Previously, using a combination of functional genomics and matrix-assisted laser desorption IMS analysis we described the identification of an antifungal genomic island encoding the two secondary metabolites nunamycin and nunapeptin and showed that both metabolites play a protective role against plant pathogens10. Here, we examined the application of the above described method for investigating the expression of a regulator of secondary metabolite synthesis in strain In5 during co-culture with the fungal pathogen F. graminearum. We used this technique to examine expression of a target gene during a live microbe-microbe interaction. While this technique was tested on a bacterial-fungal interaction, it can be used to analyze microbial interactions of choice provided it can be evaluated on a solid agar surface using optical density and/or fluorescence measurements. Essentially, this method allows for the quantitative multi-channel optical imaging of surfaces which can be extended to multiple applications. An obvious application of this method would be the screening of mutant bacterial colonies (e.g. strain collections) spread across agar plates such as the OmniTray plates particularly if it can be combined with a BMG Stacker (or similar device) for automated scanning of numerous plates. Another function that may interest many labs would be to ability to record the development of clearing zones over time in enzyme-based screens or antibiotic screening programs. For both fungal and bacterial colonies there are also marked differences in gene expression of the various areas of the colonies during development that could be monitored over time using this technique and evaluated depending on the study context. Providing a lab has access to a microplate reader, the method is cost-effective as only the appropriate plate is required for use of the method. As previously discussed, mass spectrometry imaging enables the spacial localization of compounds during microbial interactions across surfaces19. One of the main disadvantages of this technology is the destructive nature of the sampling method which requires sacrificing the growth system. In addition, some compounds of interest may not ionize and therefore a mass spectrum will not be obtained. Linking chemotypes at the transcriptome level using for example RNA-sequencing provides a genome-wide view of genes and their expression patterns during interactions. However, disadvantages include choosing the correct time point for analysis in addition to technical limitations such as obtaining sufficient RNA yields at high purity and potential impacts of sample treatment or degradation on transcript quantification. As the technology continues to develop the cost is decreasing however it is still a limitation for detailed time-studies under different conditions. While the method here developed also has limitations such as maturation time of fluorescent protein markers and requires known genes and metabolites for analysis, the proposed imaging technique will make it possible to closely monitor diverse interactions in combination with analyzing the expression of specific reporter genes to determine key time points for subsequent IMS analysis of the same plate in addition to enabling the determination of suitable time-points for transcriptomic analysis.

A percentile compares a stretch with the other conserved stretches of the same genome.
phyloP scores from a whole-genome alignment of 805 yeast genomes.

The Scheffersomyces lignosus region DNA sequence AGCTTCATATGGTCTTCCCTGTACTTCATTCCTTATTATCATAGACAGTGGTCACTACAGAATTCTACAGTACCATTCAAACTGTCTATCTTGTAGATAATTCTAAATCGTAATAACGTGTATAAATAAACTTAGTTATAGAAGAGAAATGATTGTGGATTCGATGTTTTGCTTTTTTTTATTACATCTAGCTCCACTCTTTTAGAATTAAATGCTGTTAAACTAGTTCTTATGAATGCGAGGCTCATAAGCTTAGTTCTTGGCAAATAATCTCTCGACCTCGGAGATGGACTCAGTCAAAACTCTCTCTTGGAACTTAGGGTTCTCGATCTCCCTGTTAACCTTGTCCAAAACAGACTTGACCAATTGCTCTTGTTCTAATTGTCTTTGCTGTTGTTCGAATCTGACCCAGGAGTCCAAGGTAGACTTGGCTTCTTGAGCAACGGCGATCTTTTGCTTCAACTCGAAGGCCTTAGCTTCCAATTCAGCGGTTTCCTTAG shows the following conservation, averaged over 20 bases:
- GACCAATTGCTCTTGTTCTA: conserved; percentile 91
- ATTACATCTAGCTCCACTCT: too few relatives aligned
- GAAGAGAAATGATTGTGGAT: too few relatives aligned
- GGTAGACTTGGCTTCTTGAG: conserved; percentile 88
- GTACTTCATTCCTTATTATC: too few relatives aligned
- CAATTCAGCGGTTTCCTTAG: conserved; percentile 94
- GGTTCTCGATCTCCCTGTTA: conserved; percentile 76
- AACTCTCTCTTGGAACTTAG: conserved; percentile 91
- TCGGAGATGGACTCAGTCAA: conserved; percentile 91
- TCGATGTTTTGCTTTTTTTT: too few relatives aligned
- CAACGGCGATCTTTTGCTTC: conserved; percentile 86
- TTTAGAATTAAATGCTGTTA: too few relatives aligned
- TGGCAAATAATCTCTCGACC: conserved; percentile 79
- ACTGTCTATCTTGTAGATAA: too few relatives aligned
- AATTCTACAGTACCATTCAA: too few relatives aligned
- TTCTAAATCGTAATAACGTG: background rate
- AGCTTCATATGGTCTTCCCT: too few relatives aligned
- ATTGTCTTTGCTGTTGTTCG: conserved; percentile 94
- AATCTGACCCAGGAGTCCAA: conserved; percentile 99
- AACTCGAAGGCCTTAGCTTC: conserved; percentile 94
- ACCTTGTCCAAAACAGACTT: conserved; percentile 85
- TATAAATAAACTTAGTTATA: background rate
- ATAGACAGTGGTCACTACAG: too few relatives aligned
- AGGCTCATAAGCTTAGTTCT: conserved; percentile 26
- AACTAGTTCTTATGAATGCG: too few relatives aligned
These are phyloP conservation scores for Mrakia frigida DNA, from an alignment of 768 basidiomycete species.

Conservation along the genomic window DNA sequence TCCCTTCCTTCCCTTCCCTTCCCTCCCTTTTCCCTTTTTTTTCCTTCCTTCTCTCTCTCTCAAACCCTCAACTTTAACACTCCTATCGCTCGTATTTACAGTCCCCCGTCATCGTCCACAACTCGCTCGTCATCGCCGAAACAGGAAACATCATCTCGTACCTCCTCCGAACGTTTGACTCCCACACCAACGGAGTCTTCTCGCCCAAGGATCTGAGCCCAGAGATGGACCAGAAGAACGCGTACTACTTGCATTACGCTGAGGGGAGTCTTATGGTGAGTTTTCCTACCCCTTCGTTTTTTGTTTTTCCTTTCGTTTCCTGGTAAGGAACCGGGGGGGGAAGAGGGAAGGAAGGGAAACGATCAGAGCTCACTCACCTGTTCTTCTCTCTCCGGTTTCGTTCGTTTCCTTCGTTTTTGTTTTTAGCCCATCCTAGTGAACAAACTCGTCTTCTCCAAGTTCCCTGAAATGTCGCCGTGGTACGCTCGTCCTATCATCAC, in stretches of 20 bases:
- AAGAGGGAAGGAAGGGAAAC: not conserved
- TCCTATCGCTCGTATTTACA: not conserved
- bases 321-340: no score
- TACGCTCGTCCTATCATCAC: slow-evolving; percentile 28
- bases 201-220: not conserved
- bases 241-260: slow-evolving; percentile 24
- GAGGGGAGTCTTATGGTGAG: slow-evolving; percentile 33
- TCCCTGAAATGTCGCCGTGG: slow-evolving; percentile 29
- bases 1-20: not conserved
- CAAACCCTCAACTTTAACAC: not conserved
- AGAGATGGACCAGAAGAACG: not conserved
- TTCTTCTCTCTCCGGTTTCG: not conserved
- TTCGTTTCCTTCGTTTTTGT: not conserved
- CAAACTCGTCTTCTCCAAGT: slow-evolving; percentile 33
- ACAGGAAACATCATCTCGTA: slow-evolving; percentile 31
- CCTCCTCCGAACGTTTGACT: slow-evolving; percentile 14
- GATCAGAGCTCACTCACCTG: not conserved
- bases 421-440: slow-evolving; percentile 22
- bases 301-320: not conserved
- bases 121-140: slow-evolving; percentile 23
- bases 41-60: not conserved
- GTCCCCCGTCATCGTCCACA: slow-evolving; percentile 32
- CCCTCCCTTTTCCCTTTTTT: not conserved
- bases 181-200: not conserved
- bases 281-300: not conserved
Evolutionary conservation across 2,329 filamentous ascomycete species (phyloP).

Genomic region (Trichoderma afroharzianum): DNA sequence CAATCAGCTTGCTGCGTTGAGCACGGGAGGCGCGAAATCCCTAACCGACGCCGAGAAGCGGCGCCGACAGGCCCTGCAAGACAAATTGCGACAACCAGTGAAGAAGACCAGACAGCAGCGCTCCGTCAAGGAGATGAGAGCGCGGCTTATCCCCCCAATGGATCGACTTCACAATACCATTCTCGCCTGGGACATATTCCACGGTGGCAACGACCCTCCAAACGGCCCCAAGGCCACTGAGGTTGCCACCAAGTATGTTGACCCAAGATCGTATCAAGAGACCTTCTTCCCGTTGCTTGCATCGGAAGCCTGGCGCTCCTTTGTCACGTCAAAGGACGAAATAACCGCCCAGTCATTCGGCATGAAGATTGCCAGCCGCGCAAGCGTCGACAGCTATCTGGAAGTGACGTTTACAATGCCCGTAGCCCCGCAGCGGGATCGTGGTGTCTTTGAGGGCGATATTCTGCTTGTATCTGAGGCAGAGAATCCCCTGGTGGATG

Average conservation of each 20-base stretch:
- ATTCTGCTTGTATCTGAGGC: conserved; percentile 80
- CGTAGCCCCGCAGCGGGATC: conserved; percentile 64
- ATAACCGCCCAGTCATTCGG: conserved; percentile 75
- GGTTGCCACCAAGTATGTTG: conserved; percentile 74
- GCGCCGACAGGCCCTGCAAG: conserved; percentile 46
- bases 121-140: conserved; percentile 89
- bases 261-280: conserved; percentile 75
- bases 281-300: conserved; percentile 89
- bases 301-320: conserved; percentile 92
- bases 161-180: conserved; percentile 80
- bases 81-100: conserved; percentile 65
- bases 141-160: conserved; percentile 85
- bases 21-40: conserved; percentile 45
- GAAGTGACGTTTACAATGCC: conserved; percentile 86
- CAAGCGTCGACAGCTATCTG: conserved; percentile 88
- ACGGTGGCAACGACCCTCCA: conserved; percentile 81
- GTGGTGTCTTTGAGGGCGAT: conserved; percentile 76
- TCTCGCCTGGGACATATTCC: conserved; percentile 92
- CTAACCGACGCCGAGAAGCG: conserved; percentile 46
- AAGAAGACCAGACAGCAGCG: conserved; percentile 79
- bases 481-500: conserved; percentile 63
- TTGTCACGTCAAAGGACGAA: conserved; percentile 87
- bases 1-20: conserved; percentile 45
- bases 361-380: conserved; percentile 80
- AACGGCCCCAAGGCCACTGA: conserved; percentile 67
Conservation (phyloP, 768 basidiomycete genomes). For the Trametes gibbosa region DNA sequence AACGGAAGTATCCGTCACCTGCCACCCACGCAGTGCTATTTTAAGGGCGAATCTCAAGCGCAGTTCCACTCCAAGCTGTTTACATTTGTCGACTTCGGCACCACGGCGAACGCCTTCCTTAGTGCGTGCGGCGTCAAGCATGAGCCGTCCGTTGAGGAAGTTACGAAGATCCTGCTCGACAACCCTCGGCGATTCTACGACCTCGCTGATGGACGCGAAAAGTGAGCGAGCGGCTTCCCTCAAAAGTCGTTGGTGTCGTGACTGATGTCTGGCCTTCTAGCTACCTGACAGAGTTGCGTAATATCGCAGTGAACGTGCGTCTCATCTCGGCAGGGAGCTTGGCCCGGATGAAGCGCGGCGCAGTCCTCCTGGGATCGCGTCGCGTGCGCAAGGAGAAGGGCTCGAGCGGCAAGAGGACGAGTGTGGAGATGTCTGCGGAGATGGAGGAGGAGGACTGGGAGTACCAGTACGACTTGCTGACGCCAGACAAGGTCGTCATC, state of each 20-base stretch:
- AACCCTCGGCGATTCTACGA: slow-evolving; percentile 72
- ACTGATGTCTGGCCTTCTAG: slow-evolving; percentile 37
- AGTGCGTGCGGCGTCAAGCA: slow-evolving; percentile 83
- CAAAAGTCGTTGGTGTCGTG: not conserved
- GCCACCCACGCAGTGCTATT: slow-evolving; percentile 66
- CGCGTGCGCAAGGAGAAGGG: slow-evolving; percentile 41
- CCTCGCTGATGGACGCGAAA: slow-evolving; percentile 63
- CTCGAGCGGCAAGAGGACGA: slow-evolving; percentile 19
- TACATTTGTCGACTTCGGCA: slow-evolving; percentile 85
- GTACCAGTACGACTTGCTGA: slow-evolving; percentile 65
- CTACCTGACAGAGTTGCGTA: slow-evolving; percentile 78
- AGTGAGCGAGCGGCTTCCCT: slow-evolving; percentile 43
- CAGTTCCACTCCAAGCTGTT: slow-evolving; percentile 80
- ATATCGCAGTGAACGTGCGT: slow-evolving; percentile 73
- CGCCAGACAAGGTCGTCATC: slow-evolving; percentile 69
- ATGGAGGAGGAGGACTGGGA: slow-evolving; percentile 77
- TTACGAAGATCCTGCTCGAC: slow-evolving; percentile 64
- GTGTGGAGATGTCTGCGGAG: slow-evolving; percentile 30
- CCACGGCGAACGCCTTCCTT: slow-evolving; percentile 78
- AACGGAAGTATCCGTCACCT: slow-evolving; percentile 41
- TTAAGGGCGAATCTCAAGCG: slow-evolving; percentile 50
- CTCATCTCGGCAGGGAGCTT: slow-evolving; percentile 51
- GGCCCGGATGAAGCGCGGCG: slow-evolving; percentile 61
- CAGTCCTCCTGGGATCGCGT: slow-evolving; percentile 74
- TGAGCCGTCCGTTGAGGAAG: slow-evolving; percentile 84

Conclusion